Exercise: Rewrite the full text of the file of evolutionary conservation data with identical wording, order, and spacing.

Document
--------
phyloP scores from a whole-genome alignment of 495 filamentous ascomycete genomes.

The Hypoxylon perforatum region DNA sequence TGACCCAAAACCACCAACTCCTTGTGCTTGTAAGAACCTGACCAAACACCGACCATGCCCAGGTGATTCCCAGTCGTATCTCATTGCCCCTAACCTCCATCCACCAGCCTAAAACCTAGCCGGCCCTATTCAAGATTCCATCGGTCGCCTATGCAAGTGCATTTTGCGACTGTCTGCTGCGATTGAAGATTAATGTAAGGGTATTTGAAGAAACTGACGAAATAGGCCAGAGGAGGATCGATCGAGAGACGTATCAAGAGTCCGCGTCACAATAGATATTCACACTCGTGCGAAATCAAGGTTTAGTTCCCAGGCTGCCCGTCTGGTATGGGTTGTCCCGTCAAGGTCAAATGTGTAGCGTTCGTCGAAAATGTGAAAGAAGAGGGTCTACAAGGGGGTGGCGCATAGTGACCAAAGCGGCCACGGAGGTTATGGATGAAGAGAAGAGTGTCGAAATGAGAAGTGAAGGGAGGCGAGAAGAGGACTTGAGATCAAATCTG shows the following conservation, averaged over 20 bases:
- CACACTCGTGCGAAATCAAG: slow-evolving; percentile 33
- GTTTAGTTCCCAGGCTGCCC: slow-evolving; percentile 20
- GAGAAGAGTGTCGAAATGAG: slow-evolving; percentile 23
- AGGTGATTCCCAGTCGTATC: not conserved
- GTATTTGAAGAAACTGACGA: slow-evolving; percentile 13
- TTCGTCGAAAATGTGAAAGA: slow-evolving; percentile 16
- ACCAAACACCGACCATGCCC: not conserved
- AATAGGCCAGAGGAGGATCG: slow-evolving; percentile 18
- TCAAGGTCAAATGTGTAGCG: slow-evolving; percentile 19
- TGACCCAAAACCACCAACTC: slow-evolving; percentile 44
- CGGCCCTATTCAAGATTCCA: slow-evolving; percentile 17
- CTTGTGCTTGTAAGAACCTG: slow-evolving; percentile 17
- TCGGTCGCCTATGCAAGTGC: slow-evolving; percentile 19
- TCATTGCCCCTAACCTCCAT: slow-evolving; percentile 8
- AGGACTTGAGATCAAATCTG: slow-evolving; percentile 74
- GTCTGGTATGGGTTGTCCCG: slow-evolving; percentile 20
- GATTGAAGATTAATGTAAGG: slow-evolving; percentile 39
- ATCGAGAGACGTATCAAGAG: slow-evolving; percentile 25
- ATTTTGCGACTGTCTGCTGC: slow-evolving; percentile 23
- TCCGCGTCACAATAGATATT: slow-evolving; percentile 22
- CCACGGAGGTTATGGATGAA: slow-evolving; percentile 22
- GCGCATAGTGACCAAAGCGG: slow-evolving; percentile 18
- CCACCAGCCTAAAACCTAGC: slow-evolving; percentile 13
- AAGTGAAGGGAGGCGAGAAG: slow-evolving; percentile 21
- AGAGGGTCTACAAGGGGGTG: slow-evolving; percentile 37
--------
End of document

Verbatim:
phyloP scores from a whole-genome alignment of 495 filamentous ascomycete genomes.

The Hypoxylon perforatum region DNA sequence TGACCCAAAACCACCAACTCCTTGTGCTTGTAAGAACCTGACCAAACACCGACCATGCCCAGGTGATTCCCAGTCGTATCTCATTGCCCCTAACCTCCATCCACCAGCCTAAAACCTAGCCGGCCCTATTCAAGATTCCATCGGTCGCCTATGCAAGTGCATTTTGCGACTGTCTGCTGCGATTGAAGATTAATGTAAGGGTATTTGAAGAAACTGACGAAATAGGCCAGAGGAGGATCGATCGAGAGACGTATCAAGAGTCCGCGTCACAATAGATATTCACACTCGTGCGAAATCAAGGTTTAGTTCCCAGGCTGCCCGTCTGGTATGGGTTGTCCCGTCAAGGTCAAATGTGTAGCGTTCGTCGAAAATGTGAAAGAAGAGGGTCTACAAGGGGGTGGCGCATAGTGACCAAAGCGGCCACGGAGGTTATGGATGAAGAGAAGAGTGTCGAAATGAGAAGTGAAGGGAGGCGAGAAGAGGACTTGAGATCAAATCTG shows the following conservation, averaged over 20 bases:
- CACACTCGTGCGAAATCAAG: slow-evolving; percentile 33
- GTTTAGTTCCCAGGCTGCCC: slow-evolving; percentile 20
- GAGAAGAGTGTCGAAATGAG: slow-evolving; percentile 23
- AGGTGATTCCCAGTCGTATC: not conserved
- GTATTTGAAGAAACTGACGA: slow-evolving; percentile 13
- TTCGTCGAAAATGTGAAAGA: slow-evolving; percentile 16
- ACCAAACACCGACCATGCCC: not conserved
- AATAGGCCAGAGGAGGATCG: slow-evolving; percentile 18
- TCAAGGTCAAATGTGTAGCG: slow-evolving; percentile 19
- TGACCCAAAACCACCAACTC: slow-evolving; percentile 44
- CGGCCCTATTCAAGATTCCA: slow-evolving; percentile 17
- CTTGTGCTTGTAAGAACCTG: slow-evolving; percentile 17
- TCGGTCGCCTATGCAAGTGC: slow-evolving; percentile 19
- TCATTGCCCCTAACCTCCAT: slow-evolving; percentile 8
- AGGACTTGAGATCAAATCTG: slow-evolving; percentile 74
- GTCTGGTATGGGTTGTCCCG: slow-evolving; percentile 20
- GATTGAAGATTAATGTAAGG: slow-evolving; percentile 39
- ATCGAGAGACGTATCAAGAG: slow-evolving; percentile 25
- ATTTTGCGACTGTCTGCTGC: slow-evolving; percentile 23
- TCCGCGTCACAATAGATATT: slow-evolving; percentile 22
- CCACGGAGGTTATGGATGAA: slow-evolving; percentile 22
- GCGCATAGTGACCAAAGCGG: slow-evolving; percentile 18
- CCACCAGCCTAAAACCTAGC: slow-evolving; percentile 13
- AAGTGAAGGGAGGCGAGAAG: slow-evolving; percentile 21
- AGAGGGTCTACAAGGGGGTG: slow-evolving; percentile 37